If I was to sit down and compare two cars, you’d probably be wondering er… why? Just about anyone can compare cars, and reading about such a comparison on Ausdroid is probably like going to an Apple blog for balanced coverage of things that aren’t Apple. However, I’m not sure that’s quite the case (at least insofar as Ausdroid is concerned).
If you’re looking for a new car, you probably do what most people do. You pick a few that you like, go visit a few dealers, maybe test-drive a couple for a few minutes, then make a fairly significant financial decision based on what … a couple of minutes behind the wheel, and if you’re lucky, maybe a review or two that you read online.
So, to do something a little fun, we thought we’d compare a couple of cars for you. These aren’t cars that everyone would buy, but we acknowledge that utes are one of the fastest growing categories on the road. Equally, most people compare on things other than technology, but we care more about tech than anything else, so we’ll compare on tech first, and then compare some other motor-y things.
Without further ado, let’s take a light-hearted look at what’s inside Holden’s 2017 Colorado Z71, and Ford’s 2015 Ranger Wildtrak.
Why these two cars? They both showcase some fairly amazing technology.
Why the 2015 Ford against the 2017 Holden? Despite the naming, the two cars aren’t actually that far apart — as little as a few months, depending on the build date.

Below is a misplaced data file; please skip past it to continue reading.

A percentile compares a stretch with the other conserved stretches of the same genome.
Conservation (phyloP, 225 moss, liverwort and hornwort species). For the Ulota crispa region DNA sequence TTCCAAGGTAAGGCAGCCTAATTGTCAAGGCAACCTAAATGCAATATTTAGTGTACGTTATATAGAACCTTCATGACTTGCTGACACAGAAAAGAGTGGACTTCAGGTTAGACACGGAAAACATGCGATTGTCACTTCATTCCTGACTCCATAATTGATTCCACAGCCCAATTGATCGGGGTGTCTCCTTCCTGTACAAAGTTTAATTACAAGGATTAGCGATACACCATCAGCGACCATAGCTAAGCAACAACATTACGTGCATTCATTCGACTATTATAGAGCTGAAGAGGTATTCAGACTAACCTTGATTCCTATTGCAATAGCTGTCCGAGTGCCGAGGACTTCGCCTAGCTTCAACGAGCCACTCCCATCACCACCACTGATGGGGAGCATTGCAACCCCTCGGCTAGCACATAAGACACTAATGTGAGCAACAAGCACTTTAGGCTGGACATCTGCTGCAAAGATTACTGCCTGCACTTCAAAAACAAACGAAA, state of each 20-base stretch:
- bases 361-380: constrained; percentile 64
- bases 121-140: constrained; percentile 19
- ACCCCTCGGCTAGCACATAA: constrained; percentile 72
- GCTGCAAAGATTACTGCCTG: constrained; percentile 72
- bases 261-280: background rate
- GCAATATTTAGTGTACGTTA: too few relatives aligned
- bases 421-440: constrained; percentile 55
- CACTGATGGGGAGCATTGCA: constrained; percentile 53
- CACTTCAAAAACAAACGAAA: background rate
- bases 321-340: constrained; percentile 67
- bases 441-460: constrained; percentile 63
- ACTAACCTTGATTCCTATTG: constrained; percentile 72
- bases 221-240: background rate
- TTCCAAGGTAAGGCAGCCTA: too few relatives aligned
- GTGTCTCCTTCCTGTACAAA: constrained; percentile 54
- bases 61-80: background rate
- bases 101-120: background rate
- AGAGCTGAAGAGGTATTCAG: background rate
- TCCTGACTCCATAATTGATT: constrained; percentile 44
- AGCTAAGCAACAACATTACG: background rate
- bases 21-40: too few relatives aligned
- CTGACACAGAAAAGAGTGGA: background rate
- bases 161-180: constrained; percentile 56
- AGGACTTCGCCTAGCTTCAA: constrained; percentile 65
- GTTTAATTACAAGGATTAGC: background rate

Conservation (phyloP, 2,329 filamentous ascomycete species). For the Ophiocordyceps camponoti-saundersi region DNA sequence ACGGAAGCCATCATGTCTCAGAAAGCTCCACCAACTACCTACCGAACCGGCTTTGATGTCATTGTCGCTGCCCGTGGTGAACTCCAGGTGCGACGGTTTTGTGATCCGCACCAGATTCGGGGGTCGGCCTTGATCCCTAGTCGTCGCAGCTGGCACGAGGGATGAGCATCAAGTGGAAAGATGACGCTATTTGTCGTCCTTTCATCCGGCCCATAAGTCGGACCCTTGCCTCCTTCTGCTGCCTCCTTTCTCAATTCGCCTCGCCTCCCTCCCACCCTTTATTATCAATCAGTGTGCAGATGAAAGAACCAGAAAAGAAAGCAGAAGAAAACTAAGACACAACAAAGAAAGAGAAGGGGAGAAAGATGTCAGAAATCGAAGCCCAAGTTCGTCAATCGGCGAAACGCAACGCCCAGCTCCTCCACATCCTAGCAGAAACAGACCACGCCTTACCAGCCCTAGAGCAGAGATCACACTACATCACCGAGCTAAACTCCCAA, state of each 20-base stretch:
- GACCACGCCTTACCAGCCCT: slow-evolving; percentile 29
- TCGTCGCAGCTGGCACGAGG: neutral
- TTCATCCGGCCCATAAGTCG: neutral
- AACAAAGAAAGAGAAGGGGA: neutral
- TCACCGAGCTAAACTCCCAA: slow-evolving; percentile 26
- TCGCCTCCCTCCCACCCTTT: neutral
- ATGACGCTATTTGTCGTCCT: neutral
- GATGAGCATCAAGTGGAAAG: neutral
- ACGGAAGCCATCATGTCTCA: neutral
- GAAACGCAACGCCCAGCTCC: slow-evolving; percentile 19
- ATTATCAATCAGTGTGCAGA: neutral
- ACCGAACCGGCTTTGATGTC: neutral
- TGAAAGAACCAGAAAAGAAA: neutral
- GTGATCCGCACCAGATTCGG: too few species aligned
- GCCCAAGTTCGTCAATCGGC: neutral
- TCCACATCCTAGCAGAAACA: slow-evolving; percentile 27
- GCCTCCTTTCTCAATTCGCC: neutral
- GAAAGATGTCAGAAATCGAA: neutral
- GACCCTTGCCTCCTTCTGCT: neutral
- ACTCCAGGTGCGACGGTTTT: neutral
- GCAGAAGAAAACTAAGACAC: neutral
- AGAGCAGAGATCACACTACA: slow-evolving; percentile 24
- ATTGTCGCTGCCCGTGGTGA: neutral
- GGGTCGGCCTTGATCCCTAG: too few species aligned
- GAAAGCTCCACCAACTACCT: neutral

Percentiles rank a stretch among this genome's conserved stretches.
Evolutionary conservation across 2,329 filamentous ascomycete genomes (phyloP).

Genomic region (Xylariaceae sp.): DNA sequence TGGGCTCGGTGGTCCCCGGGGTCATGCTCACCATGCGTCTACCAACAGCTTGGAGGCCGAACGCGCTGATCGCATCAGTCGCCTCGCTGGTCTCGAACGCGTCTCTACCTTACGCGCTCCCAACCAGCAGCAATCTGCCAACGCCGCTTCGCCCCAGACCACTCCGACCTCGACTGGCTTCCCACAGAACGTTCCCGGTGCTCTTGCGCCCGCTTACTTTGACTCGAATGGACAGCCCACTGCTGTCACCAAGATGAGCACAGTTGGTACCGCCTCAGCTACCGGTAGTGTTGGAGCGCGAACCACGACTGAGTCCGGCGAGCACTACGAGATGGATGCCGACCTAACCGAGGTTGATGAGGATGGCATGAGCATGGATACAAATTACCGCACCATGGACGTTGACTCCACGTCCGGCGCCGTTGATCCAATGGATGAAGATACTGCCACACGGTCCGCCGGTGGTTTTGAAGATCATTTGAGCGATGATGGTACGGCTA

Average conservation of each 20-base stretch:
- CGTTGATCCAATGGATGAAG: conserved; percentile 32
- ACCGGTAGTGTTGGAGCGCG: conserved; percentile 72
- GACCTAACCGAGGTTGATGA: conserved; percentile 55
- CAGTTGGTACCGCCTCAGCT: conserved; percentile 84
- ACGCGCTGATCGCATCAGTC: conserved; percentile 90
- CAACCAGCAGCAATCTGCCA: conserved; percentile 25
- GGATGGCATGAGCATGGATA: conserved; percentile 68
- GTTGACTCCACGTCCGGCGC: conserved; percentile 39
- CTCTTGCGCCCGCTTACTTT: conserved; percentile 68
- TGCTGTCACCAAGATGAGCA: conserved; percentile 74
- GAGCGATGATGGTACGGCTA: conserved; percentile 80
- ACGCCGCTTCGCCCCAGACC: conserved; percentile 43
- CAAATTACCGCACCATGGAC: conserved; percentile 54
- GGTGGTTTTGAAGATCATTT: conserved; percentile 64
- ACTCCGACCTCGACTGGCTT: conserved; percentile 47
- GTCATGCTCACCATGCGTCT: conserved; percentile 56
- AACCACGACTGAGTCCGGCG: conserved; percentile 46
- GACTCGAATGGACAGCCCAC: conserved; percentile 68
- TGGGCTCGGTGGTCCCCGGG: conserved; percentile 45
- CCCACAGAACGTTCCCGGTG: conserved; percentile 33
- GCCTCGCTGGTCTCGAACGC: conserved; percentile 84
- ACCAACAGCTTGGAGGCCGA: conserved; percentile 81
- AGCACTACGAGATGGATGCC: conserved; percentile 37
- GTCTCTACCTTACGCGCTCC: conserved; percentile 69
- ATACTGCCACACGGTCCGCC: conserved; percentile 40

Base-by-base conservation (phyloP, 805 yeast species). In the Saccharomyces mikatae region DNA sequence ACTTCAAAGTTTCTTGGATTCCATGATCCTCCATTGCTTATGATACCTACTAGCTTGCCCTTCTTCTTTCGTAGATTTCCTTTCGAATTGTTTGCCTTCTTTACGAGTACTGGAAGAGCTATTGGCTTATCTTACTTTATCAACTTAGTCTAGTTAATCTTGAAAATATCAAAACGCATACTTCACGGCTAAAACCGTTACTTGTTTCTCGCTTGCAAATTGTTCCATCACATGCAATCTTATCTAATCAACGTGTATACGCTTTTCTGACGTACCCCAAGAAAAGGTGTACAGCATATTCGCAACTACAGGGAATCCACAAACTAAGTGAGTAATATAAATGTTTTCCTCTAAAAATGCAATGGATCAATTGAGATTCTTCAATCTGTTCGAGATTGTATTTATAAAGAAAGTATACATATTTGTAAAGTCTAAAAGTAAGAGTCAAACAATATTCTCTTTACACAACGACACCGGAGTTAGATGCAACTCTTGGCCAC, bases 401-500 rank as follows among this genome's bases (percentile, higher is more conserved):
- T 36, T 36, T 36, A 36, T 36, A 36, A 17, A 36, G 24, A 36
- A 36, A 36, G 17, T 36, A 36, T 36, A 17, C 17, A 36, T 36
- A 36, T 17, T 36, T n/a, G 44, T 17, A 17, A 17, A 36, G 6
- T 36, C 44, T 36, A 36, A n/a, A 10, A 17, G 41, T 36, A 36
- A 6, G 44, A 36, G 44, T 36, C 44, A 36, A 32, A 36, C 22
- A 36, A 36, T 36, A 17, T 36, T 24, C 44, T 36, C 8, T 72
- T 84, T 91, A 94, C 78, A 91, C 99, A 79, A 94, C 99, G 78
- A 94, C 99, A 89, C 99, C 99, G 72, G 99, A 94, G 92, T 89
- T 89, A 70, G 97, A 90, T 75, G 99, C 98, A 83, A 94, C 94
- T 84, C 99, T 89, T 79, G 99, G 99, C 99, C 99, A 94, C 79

Comparing the in-car technology
Ford’s 2015 Ranger features the company’s Sync 2 platform, which is the same thing found in most of their 2015 (and even some early 2016) vehicles. Gone are the days when the technology in a car consisted of a radio or maybe even a CD player, and here are the days when the head-unit in your car is probably as capable as your mobile phone, sometimes more so.
Sync 2 features a heap of useful inclusions, including digital radio, navigation, phone integration and climate control.
Holden’s 2016 Colorado features My Link, which doesn’t come with a number. However, in 2016, My Link comes with a range of features, not the least of which are Apple’s Car Play and Android Auto.
Both platforms are capable, even enjoyable to use, but which one comes out ahead when you compare them side by side? Here’s my thoughts:
|Talking Point||Holden My Link||Ford Sync 2||Winner|
|Digital Radio||Digital Radio is included, built right into the platform. You can select from all the available DAB+ stations. Radio fades out rather than cutting out suddenly when signal drops. Finding new stations is rather intuitive.||Digital DAB+ Radio is built right in here, too. Unlike Holden, Ford’s digital radio drops out and in without fading, making it a bit harsher. However, finding new stations is a bit easier.||In this, and it doesn’t just apply to Digital Radio, I think Holden has the edge. Digital Radio does tend to drop out a bit in fringe coverage areas on both systems, and fading out (rather than a hard drop out) is a bit less jolting.|
|Navigation||Holden’s platform gives you a choice of navigation (or rather, three choices). You can use the built-in maps, Android Auto can provide Google Maps, or you can use Apple’s Car Play to get Apple Maps. The built-in navigation is very capable in its own right, but doesn’t have any traffic integration.
A favourite feature was the ability to turn the right-hand menu knob to easily zoom in/out on the maps. I found this extremely useful.
Apple and Android maps work exactly the same as in every other car.
|Sync 2 doesn’t feature Android Auto or Apple Car Play, so you’re left with Ford’s own maps integration.